Open Access Publishing of ETD’s: Requirements and Implications of complying with Budapest, Bethesda and Berlin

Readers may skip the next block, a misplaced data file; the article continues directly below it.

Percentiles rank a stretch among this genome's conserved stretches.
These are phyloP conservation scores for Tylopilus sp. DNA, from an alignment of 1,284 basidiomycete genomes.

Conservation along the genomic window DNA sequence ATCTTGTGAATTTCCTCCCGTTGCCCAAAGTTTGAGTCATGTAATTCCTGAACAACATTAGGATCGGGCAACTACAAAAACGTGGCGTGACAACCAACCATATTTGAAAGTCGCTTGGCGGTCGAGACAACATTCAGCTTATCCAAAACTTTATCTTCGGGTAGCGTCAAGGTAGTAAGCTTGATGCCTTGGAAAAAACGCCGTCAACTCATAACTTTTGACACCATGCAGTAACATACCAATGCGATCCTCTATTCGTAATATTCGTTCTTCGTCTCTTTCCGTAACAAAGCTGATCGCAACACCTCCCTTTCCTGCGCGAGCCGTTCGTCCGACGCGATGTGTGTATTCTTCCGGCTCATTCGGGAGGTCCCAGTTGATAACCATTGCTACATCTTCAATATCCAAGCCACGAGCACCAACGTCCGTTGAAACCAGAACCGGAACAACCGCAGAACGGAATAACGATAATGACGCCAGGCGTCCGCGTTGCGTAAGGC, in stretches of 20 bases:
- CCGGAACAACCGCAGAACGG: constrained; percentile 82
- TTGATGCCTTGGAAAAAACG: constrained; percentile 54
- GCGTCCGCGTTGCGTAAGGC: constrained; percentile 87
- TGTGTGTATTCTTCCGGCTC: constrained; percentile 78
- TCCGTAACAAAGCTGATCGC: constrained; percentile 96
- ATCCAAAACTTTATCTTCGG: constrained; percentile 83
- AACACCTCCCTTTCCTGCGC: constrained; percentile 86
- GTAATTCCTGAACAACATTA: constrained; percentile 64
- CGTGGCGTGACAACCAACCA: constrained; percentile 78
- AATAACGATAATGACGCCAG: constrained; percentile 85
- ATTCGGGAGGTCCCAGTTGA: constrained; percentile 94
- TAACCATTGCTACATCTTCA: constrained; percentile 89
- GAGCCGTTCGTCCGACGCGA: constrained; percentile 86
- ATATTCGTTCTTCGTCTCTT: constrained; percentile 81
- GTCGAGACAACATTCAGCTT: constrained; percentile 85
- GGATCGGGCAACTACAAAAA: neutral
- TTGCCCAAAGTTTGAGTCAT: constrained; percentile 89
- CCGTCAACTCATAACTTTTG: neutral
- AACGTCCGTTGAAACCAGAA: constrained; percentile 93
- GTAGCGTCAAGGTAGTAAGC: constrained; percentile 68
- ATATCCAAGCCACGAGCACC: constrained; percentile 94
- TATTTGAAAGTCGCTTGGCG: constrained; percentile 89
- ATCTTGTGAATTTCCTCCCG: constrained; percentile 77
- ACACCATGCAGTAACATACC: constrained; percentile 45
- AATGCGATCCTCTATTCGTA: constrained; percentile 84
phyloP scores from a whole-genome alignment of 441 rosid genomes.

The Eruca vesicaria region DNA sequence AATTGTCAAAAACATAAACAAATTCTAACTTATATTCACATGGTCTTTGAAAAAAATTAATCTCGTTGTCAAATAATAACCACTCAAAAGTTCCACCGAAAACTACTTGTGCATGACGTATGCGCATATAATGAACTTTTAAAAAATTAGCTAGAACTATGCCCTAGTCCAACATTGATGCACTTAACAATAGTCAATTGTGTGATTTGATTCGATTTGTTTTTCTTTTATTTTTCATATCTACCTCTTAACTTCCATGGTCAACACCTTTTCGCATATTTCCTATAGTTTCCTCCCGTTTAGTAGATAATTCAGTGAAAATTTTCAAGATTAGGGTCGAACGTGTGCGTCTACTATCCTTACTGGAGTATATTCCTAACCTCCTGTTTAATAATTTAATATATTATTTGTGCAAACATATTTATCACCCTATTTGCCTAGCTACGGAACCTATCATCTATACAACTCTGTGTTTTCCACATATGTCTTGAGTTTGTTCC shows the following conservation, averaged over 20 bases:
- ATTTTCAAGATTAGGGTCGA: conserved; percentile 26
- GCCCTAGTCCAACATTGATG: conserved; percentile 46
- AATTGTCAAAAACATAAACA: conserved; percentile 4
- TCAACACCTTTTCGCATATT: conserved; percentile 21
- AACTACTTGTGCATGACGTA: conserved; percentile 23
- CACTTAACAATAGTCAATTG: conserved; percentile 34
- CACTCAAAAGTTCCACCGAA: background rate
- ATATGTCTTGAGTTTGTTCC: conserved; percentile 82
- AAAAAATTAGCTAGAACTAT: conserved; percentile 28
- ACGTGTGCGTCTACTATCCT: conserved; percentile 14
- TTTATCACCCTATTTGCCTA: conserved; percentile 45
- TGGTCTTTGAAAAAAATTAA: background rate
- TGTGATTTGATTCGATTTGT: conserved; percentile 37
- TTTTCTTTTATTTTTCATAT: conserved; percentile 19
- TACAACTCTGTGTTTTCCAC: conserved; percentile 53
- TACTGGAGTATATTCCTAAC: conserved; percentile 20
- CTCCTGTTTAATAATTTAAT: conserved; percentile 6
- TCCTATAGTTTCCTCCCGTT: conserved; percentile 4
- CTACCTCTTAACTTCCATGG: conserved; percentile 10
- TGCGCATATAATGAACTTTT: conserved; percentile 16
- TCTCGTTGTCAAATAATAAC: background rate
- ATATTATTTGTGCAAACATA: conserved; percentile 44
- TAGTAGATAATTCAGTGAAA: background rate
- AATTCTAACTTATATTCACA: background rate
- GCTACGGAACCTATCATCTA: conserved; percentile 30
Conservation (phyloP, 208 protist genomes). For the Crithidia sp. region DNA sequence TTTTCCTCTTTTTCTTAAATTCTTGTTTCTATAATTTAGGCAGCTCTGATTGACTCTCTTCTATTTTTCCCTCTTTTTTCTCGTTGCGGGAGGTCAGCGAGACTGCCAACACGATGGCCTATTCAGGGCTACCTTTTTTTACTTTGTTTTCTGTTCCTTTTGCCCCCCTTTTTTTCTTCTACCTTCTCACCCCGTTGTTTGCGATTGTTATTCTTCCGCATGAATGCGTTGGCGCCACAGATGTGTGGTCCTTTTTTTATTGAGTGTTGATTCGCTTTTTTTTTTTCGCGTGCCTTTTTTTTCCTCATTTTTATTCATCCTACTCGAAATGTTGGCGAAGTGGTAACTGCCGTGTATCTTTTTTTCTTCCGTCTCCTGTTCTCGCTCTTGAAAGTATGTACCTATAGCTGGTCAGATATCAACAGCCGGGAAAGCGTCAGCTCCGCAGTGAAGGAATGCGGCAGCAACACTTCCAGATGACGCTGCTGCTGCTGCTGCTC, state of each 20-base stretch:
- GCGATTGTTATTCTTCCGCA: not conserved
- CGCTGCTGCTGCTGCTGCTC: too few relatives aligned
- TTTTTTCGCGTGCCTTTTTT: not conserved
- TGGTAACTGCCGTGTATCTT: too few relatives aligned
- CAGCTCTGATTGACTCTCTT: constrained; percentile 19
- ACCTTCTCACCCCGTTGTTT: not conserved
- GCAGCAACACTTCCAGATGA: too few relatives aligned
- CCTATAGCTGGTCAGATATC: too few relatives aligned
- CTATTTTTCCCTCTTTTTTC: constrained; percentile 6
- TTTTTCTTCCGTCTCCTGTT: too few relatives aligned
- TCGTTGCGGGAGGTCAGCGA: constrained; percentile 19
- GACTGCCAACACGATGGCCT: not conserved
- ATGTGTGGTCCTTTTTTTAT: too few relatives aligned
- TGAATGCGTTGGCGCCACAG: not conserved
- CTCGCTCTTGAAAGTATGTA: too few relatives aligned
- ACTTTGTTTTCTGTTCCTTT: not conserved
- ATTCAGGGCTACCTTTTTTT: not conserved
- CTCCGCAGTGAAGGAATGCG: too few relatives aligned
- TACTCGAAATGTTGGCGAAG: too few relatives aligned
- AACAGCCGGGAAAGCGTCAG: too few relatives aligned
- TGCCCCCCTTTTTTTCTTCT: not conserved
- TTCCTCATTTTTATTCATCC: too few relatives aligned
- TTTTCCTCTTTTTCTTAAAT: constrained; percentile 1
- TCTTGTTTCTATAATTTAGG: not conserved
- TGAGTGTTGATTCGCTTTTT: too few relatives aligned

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[Introduction] Open access publishing appears to be an important value for the worldwide ETD community. The term ‘Open Access’ has been a prominent theme of most every international ETD conference since 2004, and appears in the titles of numerous presentations and papers shared at these conferences. The importance of open access ETD’s has been discussed in numerous threads on the international ETD-L list, and touted on the web pages of the Networked Digital Library of Theses and Dissertations (NDLTD). The opening lines of the NDLTD website (2012) state “We support electronic publishing and open access to scholarship in order to enhance the sharing of knowledge worldwide.” Moreover, the ETD Guide produced by NDLTD leaders states in its “Why ETD’s” section: “The main goals of the ETD initiative are “…for universities and graduate students to more effectively engage in open access electronic scholarly communications” (NDLTD, 2011). It remains to be seen, however, whether the widely-held community value for open access ETD’s has actually translated into practice. Has the period governed by the ETD movement (1998-current) seen an increasing trend toward OA-published ETD’s? Little research has yet been conducted to answer this question. To address that gap in knowledge, the author is assessing the state of open access publishing for ETD’s. The current paper reports on a preliminary study to measure the extent to which North American theses and dissertations are being published via open access as defined by the Budapest, Bethesda, and Berlin Open Access declarations (Suber, 2006a). The findings of this early, small-scale study begin to shed light on the larger question of Open Access ETD publishing, with clear data reflecting very low uptake of BBB-compliant OA publishing in North American ETD’s. The reasons for this trend, and some strategies for addressing it, are provided at the end of this paper.